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Fed money played no role in Watergate

David Gura Apr 4, 2012

Jeremy Hobson: Stocks are falling around the world this morning after notes from the Federal Reserve’s latest meeting showed only two of 10 voting committee members support additional stimulus. I’m talking about quantitative easing, when the Fed buys bonds to boost lending and spending and lower unemployment.

Paul Edelstein is with IHS Global Insight.

Paul Edelstein: Even though the Fed thinks that unemployment really isn’t going to fall any further, or much further than it has this year, support for another round of easing has slipped among the committee members.

Back in January, several Fed committee members supported additional monetary easing. Now that Fed news may be moving
markets, but it’s not the only Fed news we’ve got.

And Marketplace’s David Gura is here live from Washington to tell us about something a little juicier. Morning David.

David Gura: Morning Jeremy.

Hobson: So this item, I gather, comes from the Fed’s inspector general?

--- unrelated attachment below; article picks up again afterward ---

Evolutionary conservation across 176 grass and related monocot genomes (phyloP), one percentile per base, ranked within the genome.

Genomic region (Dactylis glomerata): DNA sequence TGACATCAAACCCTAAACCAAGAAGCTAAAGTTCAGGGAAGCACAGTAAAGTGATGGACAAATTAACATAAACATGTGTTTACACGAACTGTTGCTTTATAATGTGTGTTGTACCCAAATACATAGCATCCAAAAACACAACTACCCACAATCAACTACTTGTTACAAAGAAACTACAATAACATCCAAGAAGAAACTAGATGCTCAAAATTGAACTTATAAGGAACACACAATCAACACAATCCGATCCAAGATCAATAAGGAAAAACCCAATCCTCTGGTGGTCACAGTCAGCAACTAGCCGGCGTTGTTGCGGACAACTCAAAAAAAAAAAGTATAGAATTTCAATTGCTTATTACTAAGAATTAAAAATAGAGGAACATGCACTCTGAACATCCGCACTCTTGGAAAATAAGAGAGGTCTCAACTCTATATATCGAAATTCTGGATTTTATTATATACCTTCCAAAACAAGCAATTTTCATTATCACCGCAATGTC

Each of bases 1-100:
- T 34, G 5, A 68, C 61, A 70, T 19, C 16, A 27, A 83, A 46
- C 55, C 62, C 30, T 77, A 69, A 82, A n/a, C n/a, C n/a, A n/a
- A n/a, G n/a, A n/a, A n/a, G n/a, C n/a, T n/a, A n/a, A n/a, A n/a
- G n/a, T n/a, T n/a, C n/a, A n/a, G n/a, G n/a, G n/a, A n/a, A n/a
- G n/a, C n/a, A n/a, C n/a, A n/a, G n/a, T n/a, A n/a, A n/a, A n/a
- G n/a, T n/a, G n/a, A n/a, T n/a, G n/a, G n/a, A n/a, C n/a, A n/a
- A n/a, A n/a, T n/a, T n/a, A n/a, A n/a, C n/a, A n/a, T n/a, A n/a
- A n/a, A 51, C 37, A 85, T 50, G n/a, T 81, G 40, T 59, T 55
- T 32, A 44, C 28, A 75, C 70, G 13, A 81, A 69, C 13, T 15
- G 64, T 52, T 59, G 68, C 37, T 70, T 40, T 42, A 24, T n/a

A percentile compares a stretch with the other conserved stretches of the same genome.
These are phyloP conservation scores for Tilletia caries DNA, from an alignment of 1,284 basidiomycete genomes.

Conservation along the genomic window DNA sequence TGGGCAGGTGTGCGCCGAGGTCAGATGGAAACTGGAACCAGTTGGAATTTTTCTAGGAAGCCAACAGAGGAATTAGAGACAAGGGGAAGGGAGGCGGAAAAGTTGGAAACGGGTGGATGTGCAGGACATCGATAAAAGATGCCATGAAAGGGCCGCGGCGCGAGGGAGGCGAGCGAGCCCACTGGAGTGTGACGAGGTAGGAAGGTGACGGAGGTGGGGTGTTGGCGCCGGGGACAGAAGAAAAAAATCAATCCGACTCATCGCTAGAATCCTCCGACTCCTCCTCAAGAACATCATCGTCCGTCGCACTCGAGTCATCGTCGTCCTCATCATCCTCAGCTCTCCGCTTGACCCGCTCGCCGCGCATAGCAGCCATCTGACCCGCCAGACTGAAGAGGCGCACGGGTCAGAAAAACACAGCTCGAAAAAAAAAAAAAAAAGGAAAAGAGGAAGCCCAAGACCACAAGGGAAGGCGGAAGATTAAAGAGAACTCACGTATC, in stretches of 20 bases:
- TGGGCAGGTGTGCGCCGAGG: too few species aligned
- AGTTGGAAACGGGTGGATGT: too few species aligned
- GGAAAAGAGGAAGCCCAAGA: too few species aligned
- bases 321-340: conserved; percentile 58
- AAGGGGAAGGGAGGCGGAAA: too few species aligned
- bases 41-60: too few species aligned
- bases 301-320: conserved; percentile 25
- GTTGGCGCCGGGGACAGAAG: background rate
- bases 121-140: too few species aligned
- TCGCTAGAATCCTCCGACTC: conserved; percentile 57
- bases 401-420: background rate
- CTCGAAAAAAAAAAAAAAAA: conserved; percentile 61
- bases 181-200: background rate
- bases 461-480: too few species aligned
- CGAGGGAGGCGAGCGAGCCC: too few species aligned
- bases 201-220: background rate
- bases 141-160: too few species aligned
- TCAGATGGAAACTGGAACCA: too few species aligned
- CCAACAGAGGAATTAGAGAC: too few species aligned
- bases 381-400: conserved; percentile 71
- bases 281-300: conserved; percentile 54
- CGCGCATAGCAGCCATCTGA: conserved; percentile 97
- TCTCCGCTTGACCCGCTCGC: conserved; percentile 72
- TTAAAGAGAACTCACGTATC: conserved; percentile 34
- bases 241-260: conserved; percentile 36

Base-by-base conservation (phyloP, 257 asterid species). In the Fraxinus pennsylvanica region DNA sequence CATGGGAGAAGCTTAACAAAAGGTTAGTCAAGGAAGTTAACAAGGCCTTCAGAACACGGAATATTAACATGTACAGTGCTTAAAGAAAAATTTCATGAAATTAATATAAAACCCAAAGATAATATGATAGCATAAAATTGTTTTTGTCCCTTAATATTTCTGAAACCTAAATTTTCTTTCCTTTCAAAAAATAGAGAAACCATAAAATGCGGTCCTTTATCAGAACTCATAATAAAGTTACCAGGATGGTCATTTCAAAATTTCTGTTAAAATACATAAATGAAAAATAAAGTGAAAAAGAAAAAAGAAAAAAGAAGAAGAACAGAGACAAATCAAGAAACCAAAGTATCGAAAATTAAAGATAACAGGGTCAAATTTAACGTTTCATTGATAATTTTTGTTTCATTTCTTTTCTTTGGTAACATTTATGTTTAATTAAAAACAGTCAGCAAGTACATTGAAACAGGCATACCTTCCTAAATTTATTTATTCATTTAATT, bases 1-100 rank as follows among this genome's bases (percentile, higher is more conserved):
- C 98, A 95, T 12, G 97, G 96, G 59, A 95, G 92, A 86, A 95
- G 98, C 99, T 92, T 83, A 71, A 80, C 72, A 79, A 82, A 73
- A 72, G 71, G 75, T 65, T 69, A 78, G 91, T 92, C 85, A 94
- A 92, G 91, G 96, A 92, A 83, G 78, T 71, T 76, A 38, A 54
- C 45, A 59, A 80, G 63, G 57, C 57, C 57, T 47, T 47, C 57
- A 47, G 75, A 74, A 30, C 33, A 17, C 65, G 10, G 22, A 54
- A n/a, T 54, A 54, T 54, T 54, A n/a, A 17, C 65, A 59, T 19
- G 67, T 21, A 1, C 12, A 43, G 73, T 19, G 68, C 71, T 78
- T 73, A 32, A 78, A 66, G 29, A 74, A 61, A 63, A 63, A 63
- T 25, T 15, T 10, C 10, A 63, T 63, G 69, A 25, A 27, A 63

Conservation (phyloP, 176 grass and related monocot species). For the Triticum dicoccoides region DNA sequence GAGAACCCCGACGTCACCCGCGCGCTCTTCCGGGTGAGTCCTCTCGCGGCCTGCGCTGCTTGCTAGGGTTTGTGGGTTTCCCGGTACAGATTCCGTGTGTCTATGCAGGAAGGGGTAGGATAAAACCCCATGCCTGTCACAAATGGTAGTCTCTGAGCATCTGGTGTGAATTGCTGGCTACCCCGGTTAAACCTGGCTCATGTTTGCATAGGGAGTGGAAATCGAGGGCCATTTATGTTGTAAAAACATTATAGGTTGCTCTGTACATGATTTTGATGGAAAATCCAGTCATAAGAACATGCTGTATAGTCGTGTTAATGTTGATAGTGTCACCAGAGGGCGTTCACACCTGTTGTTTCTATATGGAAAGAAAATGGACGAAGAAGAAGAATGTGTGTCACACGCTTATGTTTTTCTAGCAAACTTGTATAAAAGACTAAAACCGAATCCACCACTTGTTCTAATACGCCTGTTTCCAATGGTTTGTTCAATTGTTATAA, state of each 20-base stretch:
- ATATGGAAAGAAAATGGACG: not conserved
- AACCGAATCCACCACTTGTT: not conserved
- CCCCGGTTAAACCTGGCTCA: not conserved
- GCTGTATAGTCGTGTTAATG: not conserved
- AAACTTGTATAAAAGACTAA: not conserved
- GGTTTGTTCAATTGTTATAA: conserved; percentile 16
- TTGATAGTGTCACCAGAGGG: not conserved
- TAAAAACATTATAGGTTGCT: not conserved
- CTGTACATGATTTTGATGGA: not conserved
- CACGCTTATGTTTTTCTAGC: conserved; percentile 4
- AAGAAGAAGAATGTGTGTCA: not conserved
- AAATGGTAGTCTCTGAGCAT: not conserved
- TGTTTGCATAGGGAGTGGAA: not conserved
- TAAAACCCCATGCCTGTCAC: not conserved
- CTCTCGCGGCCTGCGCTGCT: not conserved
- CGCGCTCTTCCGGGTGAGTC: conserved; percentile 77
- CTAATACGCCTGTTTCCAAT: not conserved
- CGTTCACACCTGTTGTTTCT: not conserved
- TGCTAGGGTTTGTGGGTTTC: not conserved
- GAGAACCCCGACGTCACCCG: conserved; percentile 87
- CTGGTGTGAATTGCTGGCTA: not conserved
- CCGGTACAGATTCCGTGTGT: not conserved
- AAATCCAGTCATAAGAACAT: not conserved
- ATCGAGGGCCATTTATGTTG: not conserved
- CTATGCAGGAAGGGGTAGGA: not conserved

Gura: That’s right; so we’re learnign about the Fed’s history. First, we learned that the Federal Reserve was not involved in the Watergate burglary back in 1972; the cash used in the scandal did not come through the Federal Reserve. And second, there is no evidence the Fed helped Saddam Hussein, helped Iraq, get billions of dollars to buy weapons in the 80s.

Hobson: OK, all good to know — but why was the inspector general looking into this?

Gura: So, back in February of 2010, Ben Bernanke was testifying before the House Financial Services Committee. And Republican Congressman Ron Paul — one of the Fed’s biggest critics — made these two claims, about the Fed and Watergate, and about the Fed supposedly loaning money to Saddam Hussein.

And this is was Ben Bernanke’s reply, at the hearing back then:

Ben Bernanke: Congressman, these specific allegations you’ve made I think are absolutely bizarre and I have absolutely no knowledge of anything remotely like what you just described.

So at that hearing, Democratic Congressman Barney Frank — who was at that point the chair of that committee — asked for an investigation. So, the inspector general pores over documents and ultimately concludes in this report, Jeremy, there is no evidence of undue political interference with Federal Reserve officials in either of these cases. It’s just not true.

Hobson: Ben Bernanke probably breathing a sigh of relief this morning. Marketplace’s David Gura in Washington, thanks a lot.

Gura: Thank you.

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